|To: Woody_Nickels who wrote (291843)||7/21/2021 6:20:07 PM|
|Natural sleep supplement. I use it occasionally....when I have a string of poor sleep nights, so I do wonder if it is effective....|
BUT, when I do use it my dreams are usually more intense, so that seems to indicate (to me anyway) that it is working and I am getting to deep (REM) sleep. I typically go with the smaller dose (recommended dose 2-5 mg) because it can make me feel groggy in the am, but once I am up and functional that goes away. All FWIW, of course, might help. <g>
Edit: Horseshoe Bend looks like a great place to stop for R&R. If you don't make it that far, there is Massacre Rocks State Park on the Salmon R between Idaho Falls and Twin Fall...and several others further northwest before you split of towards Boise.
If I remember correctly, you are visiting parks on this tour, and it sounds like Glacier might be the first stop? Glacier is a scenic and hiking park unless you plan to stick around for a week or so - we have great photos of a young mtn goat licking spilled soda off parking lot asphalt on the Going to the Sun highway <g>. We saw several grizzly's, the day before we left <g>. Yellowstone will give you plenty of wildlife to photograph <g>
My native stomping grounds, so I have to blather about them <g>
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|To: Honey_Bee who wrote (291847)||7/21/2021 7:28:18 PM|
|BREAKING: Judge Orders California to Include Larry Elder on Recall Election Ballot|
BY GWENDOLYN SIMS JUL 21, 2021 6:37 PM ET
AP Photo/Marcio Jose Sanchez
Late Wednesday afternoon, attorney Harmeet K. Dhillon announced that a California judge has ordered Secretary of State Shirley N. Weber to include Republican Larry Elder on the final ballot for the September 14 gubernatorial recall election.
The ruling applies to two concurrent suits brought against Weber to remedy the fact that Elder was left off Monday’s preliminary list of candidate names. Dhillon and her colleague attorney Mark Meuser represented California voter Betty Chu while Larry Elder was represented by attorney Steve Baric:
The hearing in the Larry Elder and voter Betty Tom Chu matters (my firm represents the latter) may be seen here: t.co
— Harmeet K. Dhillon (@pnjaban) July 21, 2021
The judge opened the hearing “with a tentative ruling that the tax return disclosure requirement doesn’t seem to apply to recall elections,” tweeted Dhillon, “and if it did, Larry Elder substantially complied with it.”
Related: Larry Elder Comes Out Swinging, “We Will See Them in Court
It was noted that Elder provided the secretary of state’s office with more than 300 pages of both personal and corporate financial documents when he submitted his candidate papers. His attorneys argued that the redaction portion of the election statute is there to protect the candidate’s privacy. So why does the state care how it was redacted or not?
“The court’s tentative [ruling] covers the matter [for Betty Chu] and [Elder] will respond if necessary,” said Dhillon, citing Meuser. Meanwhile, the State’s lawyer argued that the recall election should be run the same way as other elections. The judge did not agree and issued the inclusion order:
Judge orders California to include Larry Elder on the ballot in California recall election. Says tax returns were never required in the first place for a recall as opposed to a primary election.
— Harmeet K. Dhillon (@pnjaban) July 21, 2021
The ruling means Larry Elder’s name will be included on the final candidate list later today and the final list will then be sent to the printer as per state law. The election to recall California’s Governor Gavin Newsom will be held on September 14.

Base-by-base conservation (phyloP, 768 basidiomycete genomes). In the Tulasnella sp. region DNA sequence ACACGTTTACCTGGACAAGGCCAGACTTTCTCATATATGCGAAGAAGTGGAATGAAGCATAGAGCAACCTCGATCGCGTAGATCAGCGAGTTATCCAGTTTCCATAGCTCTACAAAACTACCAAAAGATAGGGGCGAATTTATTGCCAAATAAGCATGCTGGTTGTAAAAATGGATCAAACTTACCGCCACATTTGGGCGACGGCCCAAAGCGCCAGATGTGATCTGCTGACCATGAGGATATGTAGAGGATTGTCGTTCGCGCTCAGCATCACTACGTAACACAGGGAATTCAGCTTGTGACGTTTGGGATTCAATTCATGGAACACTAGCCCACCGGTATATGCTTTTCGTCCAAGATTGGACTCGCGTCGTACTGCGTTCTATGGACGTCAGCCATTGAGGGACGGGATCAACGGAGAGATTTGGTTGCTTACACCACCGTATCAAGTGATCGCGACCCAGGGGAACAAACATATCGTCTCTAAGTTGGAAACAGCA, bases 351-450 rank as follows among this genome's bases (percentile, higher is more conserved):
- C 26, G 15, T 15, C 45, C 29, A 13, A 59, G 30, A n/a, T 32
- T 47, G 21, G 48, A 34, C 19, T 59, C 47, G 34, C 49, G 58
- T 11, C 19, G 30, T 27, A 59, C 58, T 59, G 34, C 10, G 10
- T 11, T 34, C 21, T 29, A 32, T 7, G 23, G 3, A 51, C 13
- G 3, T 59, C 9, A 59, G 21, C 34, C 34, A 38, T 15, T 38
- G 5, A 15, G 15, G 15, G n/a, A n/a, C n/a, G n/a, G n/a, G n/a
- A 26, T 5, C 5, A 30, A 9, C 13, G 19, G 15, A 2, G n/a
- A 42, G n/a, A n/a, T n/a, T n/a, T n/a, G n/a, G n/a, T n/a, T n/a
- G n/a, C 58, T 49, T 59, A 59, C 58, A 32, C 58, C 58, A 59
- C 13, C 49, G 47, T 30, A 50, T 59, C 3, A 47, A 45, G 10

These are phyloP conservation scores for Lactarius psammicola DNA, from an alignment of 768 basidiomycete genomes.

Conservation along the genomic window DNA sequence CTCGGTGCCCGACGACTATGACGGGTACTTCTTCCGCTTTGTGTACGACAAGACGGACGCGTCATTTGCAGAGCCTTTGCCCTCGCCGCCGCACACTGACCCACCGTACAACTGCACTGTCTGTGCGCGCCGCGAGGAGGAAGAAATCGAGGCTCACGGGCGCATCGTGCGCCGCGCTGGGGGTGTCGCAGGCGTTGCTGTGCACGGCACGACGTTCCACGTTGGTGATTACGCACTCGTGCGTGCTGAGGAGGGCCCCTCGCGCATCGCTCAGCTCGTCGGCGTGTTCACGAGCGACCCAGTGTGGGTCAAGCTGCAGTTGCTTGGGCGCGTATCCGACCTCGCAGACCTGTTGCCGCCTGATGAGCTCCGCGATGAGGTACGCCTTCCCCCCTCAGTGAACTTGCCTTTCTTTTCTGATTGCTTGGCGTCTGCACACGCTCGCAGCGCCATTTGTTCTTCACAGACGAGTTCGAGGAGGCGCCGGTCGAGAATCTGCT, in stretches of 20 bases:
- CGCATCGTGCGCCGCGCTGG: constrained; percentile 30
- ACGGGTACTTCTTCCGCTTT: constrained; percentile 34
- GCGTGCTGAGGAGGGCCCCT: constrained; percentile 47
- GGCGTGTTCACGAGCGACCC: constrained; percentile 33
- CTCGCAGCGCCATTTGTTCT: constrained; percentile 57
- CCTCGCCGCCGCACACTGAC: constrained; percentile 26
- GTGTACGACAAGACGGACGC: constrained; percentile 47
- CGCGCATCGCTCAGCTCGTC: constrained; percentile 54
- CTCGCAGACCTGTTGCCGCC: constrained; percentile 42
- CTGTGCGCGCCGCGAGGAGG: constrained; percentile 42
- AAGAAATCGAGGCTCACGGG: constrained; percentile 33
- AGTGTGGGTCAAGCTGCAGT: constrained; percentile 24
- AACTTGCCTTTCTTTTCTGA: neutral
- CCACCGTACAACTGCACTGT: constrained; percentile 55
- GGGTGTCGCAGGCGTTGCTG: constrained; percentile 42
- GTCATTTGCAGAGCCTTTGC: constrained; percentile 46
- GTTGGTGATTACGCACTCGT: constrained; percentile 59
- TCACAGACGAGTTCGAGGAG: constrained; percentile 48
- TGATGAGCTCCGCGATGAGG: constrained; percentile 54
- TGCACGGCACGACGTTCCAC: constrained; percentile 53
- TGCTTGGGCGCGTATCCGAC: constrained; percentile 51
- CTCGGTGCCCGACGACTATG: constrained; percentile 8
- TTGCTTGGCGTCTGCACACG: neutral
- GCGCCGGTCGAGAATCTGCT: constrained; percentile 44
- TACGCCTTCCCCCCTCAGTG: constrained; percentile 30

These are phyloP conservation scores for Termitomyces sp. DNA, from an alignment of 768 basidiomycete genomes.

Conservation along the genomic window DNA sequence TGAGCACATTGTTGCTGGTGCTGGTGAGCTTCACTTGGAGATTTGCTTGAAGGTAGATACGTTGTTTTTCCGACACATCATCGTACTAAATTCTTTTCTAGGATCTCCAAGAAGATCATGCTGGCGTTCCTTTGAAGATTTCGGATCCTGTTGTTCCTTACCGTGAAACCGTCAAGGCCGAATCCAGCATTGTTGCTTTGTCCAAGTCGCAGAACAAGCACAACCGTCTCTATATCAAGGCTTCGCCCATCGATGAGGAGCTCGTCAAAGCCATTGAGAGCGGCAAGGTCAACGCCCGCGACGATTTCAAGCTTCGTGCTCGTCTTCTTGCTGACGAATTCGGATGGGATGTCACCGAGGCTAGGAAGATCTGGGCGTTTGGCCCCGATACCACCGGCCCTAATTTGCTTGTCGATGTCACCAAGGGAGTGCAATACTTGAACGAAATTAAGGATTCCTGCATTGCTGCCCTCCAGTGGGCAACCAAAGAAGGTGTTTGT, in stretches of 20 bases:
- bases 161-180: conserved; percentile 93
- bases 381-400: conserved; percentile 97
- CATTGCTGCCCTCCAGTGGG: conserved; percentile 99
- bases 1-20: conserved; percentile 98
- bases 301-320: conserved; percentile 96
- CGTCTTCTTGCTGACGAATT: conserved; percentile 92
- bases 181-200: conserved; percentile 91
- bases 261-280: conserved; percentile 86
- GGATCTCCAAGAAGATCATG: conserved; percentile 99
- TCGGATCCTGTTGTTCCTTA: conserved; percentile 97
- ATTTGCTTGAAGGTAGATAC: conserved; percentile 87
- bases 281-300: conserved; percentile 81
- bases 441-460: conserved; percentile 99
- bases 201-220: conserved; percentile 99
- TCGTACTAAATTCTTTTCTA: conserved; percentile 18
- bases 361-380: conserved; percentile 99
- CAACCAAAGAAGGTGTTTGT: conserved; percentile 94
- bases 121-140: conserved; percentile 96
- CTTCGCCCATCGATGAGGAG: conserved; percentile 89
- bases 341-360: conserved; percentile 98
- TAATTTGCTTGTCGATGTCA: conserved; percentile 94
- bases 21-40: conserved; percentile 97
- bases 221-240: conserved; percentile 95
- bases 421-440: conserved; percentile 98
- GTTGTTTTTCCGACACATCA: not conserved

For everyone–except the secretary of state, her lawyer, and the Democrats–this order is a win. It’s definitely a win for The Sage of South Central who has the constitutional right to be on the ballot and for California voters, who have the right to have qualified candidates to choose from in September.
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|To: Honey_Bee who wrote (291847)||7/21/2021 7:32:09 PM|
|Court Strikes Down Calif. Law Mandating Transgender Pronouns|
BY TYLER O'NEIL JUL 21, 2021 4:09 PM ET
(AP Photo/J. Scott Applewhite, File)
On Friday, a California appeals court struck down part of Senate Bill 219 (enacted in 2017), which required staffers in elder care facilities to use the preferred pronouns of transgender residents or patients. The court ruled that the transgender mandate, codified in Health and Safety Code section 1439.51, violates the free speech rights of elder care staff. The court rejected a challenge to another aspect of the law, however.
“Content-based laws are presumptively unconstitutional and are subject to strict scrutiny,” Judge Elena Duarte wrote for herself and two other judges in Taking Offense v. California (2021). “The pronoun provision at issue here tests the limits of the government’s authority to restrict pure speech that, while potentially offensive or harassing to the listener, does not necessarily create a hostile environment.”
Duarte ruled that while California has a compelling state interest in preventing discrimination at elder care facilities, the transgender pronoun mandate did not use the least restrictive means to achieve that end.
Duarte cited the Supreme Court’s pivotal ruling in NIFLA v. Becerra (2018), in which the State of California attempted to force crisis pregnancy centers (many of which are pro-life) to advertise abortion. Then-Attorney General Xavier Becerra (D-Calif.) argued that this compelled pro-abortion speech did not really violate the First Amendment because it involved applying professional standards in a health care setting.
Recommended: University’s Transgender Pronoun Policy May Have Violated the First Amendment, Court Rules
While the current attorney general, Rob Bonta, does not appear to have resurrected the “professional speech” arguments of his predecessor, he did argue that forcing elder care staff to use a transgender person’s preferred pronouns did not constitute government compelled speech. The court rejected this argument.
“The law compels long-term care facility staff to alter the message they would prefer to convey, either by hosting a message as required by the resident or by refraining from using pronouns at all,” Judge Duarte wrote. “Generally, the free speech clause protects a wide variety of speech a listener may find offensive, including insulting speech based on race, national origin, or religious beliefs.”